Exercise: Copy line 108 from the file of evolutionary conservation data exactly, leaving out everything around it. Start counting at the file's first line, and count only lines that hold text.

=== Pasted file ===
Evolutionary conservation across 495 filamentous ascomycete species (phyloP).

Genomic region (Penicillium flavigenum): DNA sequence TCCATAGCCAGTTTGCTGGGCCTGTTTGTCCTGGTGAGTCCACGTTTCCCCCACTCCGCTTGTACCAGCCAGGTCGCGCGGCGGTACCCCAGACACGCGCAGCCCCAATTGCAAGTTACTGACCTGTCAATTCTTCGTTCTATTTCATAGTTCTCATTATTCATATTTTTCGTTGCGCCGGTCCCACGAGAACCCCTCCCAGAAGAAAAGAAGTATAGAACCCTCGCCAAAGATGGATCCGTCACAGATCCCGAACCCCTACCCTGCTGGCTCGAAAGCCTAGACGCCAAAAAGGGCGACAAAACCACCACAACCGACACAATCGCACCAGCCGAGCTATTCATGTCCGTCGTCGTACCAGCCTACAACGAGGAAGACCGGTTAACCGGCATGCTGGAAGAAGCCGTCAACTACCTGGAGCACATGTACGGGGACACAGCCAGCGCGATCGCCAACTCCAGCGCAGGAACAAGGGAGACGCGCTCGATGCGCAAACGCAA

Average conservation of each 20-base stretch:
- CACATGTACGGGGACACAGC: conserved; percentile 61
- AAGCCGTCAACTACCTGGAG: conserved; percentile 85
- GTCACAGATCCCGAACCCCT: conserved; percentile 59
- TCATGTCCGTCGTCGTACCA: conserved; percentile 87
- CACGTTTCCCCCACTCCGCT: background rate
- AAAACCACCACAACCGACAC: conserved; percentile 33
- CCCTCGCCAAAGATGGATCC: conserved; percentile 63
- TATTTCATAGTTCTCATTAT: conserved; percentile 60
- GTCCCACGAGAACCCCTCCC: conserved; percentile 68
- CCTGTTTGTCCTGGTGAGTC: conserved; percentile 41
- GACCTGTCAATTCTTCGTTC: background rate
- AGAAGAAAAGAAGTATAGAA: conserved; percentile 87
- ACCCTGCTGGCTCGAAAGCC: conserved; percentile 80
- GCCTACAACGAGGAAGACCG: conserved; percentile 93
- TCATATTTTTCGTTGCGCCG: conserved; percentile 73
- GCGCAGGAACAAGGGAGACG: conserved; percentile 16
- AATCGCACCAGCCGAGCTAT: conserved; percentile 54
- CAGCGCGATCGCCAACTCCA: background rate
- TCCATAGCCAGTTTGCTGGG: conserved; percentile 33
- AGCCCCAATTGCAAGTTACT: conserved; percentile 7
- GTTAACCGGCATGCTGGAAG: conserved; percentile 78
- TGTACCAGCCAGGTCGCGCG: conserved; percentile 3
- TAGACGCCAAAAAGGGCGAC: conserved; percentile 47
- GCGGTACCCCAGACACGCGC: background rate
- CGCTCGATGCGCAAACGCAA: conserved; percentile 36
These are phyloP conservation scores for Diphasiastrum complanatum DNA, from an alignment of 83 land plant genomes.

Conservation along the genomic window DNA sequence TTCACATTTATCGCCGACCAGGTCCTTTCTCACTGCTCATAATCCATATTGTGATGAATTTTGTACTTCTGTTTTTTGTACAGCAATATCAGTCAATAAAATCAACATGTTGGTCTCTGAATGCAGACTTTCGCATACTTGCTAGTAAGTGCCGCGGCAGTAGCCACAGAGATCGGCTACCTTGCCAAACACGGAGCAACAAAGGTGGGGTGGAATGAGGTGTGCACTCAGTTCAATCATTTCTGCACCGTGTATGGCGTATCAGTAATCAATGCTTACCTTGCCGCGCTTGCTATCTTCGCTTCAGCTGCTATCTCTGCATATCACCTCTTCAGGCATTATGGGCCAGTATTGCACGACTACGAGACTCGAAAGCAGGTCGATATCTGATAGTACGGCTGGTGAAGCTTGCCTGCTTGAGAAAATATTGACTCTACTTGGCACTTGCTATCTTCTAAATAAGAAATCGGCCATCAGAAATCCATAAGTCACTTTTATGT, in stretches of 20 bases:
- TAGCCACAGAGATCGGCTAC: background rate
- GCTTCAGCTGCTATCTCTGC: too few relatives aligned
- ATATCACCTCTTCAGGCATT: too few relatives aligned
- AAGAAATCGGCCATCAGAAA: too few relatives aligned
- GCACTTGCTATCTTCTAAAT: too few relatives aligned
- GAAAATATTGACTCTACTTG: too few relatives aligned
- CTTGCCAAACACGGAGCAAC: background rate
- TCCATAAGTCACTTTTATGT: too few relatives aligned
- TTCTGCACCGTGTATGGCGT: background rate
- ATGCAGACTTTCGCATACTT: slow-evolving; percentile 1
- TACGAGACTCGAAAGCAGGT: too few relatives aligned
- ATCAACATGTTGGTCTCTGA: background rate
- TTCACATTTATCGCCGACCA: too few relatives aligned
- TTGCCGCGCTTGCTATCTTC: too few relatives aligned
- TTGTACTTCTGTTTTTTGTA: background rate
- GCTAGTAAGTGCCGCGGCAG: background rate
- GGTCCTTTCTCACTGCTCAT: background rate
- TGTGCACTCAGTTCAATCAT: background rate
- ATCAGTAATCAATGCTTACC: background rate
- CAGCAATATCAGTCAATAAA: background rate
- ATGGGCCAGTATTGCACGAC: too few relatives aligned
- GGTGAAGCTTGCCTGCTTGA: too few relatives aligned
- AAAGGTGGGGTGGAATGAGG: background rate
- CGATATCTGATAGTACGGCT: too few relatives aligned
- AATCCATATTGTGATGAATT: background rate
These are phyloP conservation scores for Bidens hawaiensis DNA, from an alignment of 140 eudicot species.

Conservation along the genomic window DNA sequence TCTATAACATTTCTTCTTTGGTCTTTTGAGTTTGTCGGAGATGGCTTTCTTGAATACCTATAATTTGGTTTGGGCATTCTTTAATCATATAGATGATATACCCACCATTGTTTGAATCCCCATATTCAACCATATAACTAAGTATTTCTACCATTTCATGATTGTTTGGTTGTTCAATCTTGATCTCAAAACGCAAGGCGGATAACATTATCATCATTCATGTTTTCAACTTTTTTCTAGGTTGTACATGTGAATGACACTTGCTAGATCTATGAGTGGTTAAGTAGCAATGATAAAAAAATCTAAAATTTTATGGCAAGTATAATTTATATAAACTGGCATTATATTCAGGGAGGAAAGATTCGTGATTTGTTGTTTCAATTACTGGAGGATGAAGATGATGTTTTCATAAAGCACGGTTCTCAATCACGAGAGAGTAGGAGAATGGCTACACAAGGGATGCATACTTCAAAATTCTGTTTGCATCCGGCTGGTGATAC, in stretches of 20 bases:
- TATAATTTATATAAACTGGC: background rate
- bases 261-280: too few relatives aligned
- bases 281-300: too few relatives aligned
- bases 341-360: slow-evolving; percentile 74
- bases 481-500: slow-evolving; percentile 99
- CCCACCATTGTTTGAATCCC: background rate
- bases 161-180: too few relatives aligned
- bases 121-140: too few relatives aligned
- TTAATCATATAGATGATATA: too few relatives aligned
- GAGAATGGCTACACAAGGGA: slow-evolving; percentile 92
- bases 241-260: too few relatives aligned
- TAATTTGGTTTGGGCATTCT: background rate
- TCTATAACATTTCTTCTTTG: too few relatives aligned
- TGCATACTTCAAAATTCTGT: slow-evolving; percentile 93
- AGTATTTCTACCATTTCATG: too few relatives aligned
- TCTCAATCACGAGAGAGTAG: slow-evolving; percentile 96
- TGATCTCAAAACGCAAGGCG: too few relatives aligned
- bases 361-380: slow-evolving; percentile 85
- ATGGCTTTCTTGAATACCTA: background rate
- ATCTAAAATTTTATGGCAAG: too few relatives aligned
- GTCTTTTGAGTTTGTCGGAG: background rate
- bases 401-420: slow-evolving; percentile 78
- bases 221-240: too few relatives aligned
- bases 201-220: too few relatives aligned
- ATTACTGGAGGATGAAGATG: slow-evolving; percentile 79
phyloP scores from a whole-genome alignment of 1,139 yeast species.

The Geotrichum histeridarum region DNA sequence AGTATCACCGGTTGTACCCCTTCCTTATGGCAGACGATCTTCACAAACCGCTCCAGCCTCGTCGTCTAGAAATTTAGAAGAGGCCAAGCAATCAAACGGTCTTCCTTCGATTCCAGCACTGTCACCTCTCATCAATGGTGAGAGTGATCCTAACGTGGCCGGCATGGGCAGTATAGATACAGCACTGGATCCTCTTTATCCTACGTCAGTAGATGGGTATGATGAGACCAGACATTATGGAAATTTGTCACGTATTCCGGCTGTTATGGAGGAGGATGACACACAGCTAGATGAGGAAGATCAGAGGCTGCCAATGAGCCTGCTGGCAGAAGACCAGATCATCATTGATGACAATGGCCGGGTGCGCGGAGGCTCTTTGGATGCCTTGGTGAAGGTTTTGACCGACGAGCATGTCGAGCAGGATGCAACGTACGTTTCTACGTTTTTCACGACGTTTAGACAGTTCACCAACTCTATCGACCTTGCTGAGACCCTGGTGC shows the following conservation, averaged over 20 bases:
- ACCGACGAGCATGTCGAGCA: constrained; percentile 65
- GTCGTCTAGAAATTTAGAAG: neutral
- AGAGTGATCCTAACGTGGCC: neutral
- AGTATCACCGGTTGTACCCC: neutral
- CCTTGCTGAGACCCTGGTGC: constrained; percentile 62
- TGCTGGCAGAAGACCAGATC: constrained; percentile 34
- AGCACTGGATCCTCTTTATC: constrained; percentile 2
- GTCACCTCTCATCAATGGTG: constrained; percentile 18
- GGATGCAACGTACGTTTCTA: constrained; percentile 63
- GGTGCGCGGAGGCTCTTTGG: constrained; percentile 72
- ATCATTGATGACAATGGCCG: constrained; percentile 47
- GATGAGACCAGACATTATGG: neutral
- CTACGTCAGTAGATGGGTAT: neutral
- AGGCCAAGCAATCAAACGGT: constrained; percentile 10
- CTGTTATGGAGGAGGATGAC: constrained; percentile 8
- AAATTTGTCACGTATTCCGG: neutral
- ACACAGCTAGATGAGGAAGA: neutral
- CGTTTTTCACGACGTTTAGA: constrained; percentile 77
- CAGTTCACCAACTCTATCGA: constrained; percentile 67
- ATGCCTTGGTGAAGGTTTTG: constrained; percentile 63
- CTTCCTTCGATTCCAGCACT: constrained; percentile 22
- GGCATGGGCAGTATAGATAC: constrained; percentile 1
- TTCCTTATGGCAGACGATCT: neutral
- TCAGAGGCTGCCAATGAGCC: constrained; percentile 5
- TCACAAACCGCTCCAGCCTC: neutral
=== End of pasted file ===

- TCAGAGGCTGCCAATGAGCC: constrained; percentile 5